Yummy miso braised beef tripe and tendon

miso tripe stew

While I know a bowl of beef innards isn’t everyone’s cup of tea, I happen to love a good Japanese-style braised tripe stew. One of my all-time favourite versions is available at Sutamina-en, my favourite yakiniku place in Tokyo. In fact, on one trip, my wife and I even took home a huge portion of said stew. We had eaten dinner there just before our flight back to Singapore and convinced the proprietress to pack up a big frozen block of the braised tripe for us to check in at Haneda.  

Of course, it’s far easier to simply make the stew at home. Stupidly, I never asked Mrs Dai (the owner of Sutamina-en) for her recipe. So, I’ve had to cobble my own together. My in-laws and parents all seem to love my version, so I’m pretty happy with it.

My recipe is, I have to admit, somewhat inspired by a beef innards stew recipe in Mark Robinson’s amazing Izakaya cookbook.

If you’re an offal fan, you should try this out. Serve it to friends who have the same culinary predilections and I guarantee they’ll be thrilled. If you’ve never tried the so-called “spare parts” of the cow, but enjoy Japanese food, food with strong flavours, and/or braised foods, you might also want to give this a go.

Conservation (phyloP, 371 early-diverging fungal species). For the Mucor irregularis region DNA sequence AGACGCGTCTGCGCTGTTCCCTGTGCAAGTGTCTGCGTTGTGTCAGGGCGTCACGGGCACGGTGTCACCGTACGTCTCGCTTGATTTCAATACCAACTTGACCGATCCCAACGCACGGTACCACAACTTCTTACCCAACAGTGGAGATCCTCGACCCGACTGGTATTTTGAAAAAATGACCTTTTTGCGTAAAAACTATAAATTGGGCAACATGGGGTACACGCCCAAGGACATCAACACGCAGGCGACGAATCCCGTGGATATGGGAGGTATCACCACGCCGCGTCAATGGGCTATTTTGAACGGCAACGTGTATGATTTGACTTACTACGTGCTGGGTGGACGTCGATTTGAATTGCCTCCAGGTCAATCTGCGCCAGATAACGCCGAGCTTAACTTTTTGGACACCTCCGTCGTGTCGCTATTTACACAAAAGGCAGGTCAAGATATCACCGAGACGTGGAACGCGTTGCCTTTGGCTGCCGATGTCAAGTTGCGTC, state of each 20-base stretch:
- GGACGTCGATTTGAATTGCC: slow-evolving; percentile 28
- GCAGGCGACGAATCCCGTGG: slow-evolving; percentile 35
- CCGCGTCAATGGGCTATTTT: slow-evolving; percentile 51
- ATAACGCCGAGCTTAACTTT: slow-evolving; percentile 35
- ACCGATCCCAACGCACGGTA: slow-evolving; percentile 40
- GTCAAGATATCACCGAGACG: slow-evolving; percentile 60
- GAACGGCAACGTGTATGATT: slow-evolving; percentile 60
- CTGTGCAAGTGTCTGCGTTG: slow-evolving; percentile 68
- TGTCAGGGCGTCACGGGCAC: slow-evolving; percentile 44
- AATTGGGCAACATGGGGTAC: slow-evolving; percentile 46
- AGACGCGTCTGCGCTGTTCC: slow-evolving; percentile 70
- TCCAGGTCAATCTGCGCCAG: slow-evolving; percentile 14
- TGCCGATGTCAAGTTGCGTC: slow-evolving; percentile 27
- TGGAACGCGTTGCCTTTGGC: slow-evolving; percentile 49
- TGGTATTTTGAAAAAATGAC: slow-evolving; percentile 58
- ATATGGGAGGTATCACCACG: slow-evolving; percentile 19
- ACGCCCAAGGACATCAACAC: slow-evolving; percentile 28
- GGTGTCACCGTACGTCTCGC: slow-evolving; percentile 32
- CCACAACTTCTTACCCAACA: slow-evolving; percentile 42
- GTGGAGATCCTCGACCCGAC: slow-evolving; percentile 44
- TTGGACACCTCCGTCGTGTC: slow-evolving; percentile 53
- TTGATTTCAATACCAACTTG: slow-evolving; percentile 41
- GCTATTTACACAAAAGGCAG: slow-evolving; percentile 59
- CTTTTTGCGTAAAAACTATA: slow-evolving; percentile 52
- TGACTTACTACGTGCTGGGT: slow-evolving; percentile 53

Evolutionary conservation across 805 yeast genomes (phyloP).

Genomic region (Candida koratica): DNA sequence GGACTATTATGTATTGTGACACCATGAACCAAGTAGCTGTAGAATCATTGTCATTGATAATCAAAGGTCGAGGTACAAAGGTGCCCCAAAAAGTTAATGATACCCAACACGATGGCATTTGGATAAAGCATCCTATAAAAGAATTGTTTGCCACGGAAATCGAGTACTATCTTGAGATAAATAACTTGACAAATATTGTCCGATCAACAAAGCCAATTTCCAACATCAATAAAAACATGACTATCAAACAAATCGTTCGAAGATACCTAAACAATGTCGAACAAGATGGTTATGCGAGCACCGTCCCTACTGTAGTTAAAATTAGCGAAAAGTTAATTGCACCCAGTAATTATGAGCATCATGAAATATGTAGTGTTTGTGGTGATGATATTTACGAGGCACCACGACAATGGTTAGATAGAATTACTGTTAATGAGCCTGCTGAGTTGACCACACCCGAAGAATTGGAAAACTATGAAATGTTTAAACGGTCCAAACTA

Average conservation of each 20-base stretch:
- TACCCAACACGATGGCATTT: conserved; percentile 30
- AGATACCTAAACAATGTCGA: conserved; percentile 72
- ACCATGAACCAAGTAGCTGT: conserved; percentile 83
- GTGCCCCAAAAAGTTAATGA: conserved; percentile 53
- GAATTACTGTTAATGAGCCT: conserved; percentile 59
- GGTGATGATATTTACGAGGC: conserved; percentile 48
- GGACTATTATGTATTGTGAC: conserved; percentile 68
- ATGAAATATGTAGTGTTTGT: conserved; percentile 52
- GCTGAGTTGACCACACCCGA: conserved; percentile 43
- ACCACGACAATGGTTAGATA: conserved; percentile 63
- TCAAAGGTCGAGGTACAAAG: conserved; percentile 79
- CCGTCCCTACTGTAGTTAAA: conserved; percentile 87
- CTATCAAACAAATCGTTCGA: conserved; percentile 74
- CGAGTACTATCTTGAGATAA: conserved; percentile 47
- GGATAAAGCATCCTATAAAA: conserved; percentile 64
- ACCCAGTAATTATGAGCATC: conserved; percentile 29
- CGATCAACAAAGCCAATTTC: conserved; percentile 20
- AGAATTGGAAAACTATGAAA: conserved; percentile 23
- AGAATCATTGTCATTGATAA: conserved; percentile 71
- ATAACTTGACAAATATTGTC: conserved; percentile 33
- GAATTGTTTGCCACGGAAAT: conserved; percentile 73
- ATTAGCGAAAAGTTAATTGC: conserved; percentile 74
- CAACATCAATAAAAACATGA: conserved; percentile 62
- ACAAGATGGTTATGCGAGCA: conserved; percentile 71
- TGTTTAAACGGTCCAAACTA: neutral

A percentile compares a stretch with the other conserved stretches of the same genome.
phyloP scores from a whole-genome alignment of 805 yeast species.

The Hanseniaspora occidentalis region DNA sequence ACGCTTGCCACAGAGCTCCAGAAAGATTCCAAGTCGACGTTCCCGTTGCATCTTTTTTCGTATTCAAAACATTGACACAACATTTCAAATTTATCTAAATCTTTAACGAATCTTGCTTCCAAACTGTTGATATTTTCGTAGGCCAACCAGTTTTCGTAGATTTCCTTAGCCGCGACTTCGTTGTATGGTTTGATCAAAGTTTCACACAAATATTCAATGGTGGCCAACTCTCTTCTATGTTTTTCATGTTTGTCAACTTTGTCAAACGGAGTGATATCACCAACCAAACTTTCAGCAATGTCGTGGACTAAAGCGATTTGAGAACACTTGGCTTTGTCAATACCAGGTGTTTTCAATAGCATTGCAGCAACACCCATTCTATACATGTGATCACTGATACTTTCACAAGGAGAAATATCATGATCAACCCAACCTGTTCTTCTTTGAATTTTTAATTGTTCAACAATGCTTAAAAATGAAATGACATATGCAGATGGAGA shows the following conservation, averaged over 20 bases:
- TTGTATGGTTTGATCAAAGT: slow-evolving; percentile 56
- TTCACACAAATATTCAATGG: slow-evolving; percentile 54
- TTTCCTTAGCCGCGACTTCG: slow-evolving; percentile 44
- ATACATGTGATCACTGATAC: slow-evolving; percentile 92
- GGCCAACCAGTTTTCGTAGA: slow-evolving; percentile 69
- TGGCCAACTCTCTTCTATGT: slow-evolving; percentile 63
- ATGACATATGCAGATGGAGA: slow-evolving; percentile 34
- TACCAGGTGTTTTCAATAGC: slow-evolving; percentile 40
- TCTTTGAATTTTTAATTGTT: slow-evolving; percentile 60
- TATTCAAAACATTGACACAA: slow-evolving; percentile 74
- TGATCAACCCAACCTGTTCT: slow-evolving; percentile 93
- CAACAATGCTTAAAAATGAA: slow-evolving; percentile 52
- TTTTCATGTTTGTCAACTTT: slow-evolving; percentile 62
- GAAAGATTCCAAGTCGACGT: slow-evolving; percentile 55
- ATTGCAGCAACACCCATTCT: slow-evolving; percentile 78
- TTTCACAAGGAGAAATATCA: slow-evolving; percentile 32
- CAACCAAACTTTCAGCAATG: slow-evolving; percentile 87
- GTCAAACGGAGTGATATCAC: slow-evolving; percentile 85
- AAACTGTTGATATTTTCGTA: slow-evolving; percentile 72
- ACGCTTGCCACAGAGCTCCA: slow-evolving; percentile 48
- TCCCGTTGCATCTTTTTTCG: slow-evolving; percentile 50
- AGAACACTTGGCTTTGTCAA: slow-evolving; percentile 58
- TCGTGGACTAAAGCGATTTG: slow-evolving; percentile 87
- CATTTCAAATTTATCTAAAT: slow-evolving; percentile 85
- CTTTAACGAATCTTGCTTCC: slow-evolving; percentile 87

(Since these cuts are also usually very inexpensive, this is a fabulous dish to whip up for friends if you’re cooking on a budget.)

I use this dish as a small starter or as a side dish. In addition to the basic recipe below, two nice ways to make it even better are to add (peeled) hard-boiled quail’s eggs into the finished stew and to serve some hot garlic bread with it.


About Aun Koh

Aun has always loved food and travel, passions passed down to him from his parents. This foundation, plus a background in media, pushed him to start Chubby Hubby in 2005. He loves that this site allows him to write about the things he adores--food, style, travel, his wife and his three kids!